Monday, February 20, 2017

An event, and an office!

Two important things. First, I am the absolute worst for taking so long to announce this, but I'm doing a panel this coming Thursday, February 23, with my dear friend and the author of the Wings of Fire dragon books, Tui Sutherland!

It's called A Midwinter Night's Fantasy Panel. The Horn Book Magazine's Martha Parravano will be moderating. It's from 5:30–7:00PM at Simmons College, 300 The Fenway, Boston, MA, Management Building M501/502.

This panel is hosted by Children's Books Boston and space is limited, so if you'd like to go, register here.

And sorry for the late notice. The truth is that ever since about, oh, I don't know, the second week of November, I've been dropping a lot of straws.

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The other important thing is that I just wanted to let all of you know that I found the perfect office :). It's close to my home, it's in a lovely, historical office building, it has all the space I need, and its existence is making all this moving stuff feel much less daunting. In fact, after I post this, I may go pack a box.

Many, many thanks to everyone who read my post, passed it on, and/or got in touch with us. You are generous and kind and I thoroughly appreciate it.

Monday, February 13, 2017

Please help me find an office so that I can keep writing books!

Hi everyone – I'm reaching out with an unusual request.

We're looking to rent some office space for me outside our home. I'm pretty flexible in terms of what would work. A room I could have unlimited access to and also furnish myself would be amazing, but I'm open to all sorts of creative arrangements. Which is why I've decided to reach out. Maybe there are possibilities out there that exist in your brain, but that I would never think of.

These are my only absolute requirements:

I need a room or space to myself where I will have uninterrupted solitude and access to a bathroom, generally during business hours.

I need it to be within a one- or two-mile radius of the Whitney Hill Park/Cushing Square area of Watertown/Belmont, OR, be within easy walking distance of the 73 bus line which runs from Belmont Street to Mount Auburn Street to Harvard Square. (Click the links for more geographical info.)

That's pretty much it. Other perks would be great, but this is all I really need. Please note that open-office shared spaces like Workbar won't work for me. The need to be social pulls me out of my creative focus.

I'm happy to begin occupying this space as early as April, but don't absolutely need it until July.

If you have any leads, would you please contact us at kristins.office.search at gmail.com? If you have an idea and are worried it might be stupid, or not what I'm looking for, or in some way objectionable, please contact me anyway! I bet it isn't, and  I'm open to considering everything, and ideas always lead to more ideas. And please feel free to pass this on.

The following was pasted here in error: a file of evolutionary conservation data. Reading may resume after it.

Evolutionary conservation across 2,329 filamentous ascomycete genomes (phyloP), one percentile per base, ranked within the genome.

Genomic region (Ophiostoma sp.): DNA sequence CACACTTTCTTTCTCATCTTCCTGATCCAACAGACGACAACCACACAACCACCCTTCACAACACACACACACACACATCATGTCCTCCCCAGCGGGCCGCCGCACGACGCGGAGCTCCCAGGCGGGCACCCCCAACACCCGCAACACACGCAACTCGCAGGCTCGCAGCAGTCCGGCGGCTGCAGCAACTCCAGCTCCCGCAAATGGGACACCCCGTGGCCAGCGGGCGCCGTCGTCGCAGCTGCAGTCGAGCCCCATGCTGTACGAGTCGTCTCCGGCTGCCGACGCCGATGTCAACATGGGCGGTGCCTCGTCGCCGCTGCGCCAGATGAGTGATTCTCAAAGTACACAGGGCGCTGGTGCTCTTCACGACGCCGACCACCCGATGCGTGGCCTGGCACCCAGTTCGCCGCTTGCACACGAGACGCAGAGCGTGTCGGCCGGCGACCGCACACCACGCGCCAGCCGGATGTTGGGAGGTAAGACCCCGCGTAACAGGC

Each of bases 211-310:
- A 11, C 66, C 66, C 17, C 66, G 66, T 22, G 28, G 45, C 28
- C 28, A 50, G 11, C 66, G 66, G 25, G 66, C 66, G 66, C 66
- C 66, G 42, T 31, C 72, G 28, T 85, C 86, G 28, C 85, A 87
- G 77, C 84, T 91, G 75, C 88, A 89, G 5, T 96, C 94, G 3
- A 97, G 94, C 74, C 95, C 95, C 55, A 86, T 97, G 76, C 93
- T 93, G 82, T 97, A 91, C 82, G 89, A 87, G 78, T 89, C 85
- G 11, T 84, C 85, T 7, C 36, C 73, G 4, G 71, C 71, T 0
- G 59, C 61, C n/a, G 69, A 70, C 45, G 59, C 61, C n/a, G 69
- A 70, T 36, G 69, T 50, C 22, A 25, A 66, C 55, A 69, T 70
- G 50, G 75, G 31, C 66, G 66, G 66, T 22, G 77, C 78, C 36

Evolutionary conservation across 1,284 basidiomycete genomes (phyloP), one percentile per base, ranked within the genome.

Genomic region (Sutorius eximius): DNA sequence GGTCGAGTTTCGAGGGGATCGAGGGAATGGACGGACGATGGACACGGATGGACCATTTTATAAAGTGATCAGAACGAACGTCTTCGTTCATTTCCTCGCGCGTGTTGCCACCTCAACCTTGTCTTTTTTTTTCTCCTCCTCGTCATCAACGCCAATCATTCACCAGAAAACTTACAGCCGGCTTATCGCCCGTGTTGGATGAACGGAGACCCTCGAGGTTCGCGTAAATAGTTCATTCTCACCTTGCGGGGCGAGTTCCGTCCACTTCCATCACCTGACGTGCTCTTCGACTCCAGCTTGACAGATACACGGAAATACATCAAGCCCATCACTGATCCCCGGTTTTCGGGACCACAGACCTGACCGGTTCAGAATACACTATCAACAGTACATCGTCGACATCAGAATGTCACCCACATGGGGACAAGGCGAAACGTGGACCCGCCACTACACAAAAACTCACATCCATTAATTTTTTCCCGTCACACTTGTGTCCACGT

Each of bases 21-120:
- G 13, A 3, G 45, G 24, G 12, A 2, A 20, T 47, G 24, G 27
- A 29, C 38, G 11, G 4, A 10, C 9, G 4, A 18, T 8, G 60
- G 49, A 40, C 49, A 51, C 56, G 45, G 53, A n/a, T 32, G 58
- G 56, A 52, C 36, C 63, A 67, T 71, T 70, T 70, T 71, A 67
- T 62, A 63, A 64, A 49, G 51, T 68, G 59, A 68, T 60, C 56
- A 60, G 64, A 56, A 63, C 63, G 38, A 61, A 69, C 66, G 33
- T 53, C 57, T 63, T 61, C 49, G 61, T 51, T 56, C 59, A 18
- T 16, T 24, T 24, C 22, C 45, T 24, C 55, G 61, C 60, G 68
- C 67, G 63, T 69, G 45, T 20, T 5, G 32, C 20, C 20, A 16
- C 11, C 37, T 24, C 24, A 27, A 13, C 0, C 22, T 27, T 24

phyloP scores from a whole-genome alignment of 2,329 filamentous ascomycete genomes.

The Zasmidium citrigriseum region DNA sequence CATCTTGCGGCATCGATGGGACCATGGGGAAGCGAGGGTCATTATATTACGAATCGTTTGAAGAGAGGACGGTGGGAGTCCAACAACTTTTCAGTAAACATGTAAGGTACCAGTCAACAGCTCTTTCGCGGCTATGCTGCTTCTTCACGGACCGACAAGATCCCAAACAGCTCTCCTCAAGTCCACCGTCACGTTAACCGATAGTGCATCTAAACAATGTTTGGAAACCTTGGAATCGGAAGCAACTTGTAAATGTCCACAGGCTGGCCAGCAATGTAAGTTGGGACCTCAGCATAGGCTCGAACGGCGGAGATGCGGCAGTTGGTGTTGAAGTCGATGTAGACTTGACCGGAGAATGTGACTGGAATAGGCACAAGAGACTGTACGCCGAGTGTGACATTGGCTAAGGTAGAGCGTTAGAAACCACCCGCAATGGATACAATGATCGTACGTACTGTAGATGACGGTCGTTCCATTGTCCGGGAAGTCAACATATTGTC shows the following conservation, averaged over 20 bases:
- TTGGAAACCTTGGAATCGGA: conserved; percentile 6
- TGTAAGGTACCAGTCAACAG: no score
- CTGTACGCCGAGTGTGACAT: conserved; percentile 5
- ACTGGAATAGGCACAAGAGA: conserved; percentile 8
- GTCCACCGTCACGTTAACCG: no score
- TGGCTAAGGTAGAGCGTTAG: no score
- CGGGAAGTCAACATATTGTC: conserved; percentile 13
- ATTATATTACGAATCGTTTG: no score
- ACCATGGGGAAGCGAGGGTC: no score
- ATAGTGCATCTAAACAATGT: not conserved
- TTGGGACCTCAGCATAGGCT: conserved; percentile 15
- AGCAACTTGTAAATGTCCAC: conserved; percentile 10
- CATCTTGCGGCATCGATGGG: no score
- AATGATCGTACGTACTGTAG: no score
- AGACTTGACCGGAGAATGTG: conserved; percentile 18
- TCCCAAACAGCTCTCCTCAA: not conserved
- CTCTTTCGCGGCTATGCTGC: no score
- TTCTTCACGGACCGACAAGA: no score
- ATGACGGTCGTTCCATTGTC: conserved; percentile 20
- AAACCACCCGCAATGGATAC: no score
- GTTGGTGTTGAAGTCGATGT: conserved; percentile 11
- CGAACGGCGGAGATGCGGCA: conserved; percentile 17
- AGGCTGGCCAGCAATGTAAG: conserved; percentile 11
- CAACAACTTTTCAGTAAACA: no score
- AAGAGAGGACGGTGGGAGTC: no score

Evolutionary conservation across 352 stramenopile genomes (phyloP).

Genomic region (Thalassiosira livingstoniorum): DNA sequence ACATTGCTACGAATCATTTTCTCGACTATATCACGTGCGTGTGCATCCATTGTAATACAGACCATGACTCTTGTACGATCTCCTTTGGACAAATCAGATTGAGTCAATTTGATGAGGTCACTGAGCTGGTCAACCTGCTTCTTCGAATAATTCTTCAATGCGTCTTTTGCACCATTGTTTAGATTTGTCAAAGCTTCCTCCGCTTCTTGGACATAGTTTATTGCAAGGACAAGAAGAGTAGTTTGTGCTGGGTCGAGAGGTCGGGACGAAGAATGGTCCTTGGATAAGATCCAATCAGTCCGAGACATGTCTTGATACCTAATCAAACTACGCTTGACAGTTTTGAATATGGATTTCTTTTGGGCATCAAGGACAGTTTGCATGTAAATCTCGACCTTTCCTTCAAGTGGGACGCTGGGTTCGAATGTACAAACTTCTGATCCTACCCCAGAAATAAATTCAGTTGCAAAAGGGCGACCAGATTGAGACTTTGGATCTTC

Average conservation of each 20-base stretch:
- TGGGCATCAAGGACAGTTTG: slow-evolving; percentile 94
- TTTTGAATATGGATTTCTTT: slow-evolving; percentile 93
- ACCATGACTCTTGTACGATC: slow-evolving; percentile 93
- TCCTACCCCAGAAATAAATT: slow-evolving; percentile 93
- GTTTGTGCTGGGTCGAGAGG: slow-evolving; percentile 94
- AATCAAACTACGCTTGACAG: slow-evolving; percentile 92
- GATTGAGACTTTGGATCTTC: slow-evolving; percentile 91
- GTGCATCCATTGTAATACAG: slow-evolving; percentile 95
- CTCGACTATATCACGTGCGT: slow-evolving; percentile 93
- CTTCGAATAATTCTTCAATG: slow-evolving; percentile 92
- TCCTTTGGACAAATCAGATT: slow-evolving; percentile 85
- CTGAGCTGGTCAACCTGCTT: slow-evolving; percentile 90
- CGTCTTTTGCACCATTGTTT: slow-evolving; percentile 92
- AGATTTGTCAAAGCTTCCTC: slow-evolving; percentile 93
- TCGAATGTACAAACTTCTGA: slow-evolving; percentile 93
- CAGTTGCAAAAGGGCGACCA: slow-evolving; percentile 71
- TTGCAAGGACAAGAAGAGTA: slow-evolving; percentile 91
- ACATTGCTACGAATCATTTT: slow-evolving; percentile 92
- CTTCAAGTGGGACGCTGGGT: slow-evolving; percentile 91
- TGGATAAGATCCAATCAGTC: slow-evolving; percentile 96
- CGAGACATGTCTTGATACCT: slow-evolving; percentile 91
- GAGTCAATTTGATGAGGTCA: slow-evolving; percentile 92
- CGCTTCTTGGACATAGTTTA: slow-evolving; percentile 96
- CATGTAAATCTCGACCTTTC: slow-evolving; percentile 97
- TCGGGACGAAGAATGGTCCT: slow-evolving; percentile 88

Thank you so, so much for reading, and thank you in advance to anyone who might be able to help. I'll keep you all posted. I'm very excited; I've felt for a while that an office outside my home would be good for my writing and my life. :o)

Be well everyone.

xo,
Kristin

Happy Pan-Universal Be Who You Are Day Eve!

That's a mouthful.

February 14 is Pan-Universal Be Who You Are Day! (For those of you who are new to the blog, eight years ago I decided to reclaim Valentine's Day and turn it into something else.)

I don't have a lot of time this afternoon, but in the spirit of this alternative holiday (ack, the word "alternative" no longer means what it used to mean),  here are fifteen funny cards for people who see Valentine's Day differently from how we're told to see it.

And here is an article, with lots of pictures, about an artist named Ambivalently Yours who considers ambivalence to be a form of feminist resistance. After I read this article, I wandered over to Ambivalently Yours's website and spent some time scrolling through her various drawings. It made me feel... seen, as a sensitive, emotional, complicated, and strong-as-nails person. Maybe it'll make you feel that way too.

I hope you have a lovely day, being whoever you are. :o)

Friday, February 10, 2017

Three Links About How to Contribute to the Resistance

I have three links to share.

1. Indivisible: A Practical Guide for Resisting the Trump Agenda. Written by former progressive congressional staffers, this is intended as a practical guide to influencing the legislature. It's well-written and easy to absorb, it contains insights that only people in the business would be able to provide, and it has some practical ideas for things we peons can do. It's also inspiring.

2. How to #StayOutraged Without Losing Your Mind: Self-Care Lessons for the Resistance, by Mirah Curzer. This article has some great tips for staying engaged in activism without burning out. (Please note that it does assume some things about its audience – for example, that we would all benefit from therapy and can afford it; that we all live someplace where it's safe and pleasant to go for mind-clearing walks; that we have the privilege of part-time activism.)

3. Who Represents You in the US Congress? Finds the names of your representative and senators. (Should you happen to want more in-depth info... here are two more links: The U.S. House of Representatives' official search page. And the U.S. Senate's official search page.)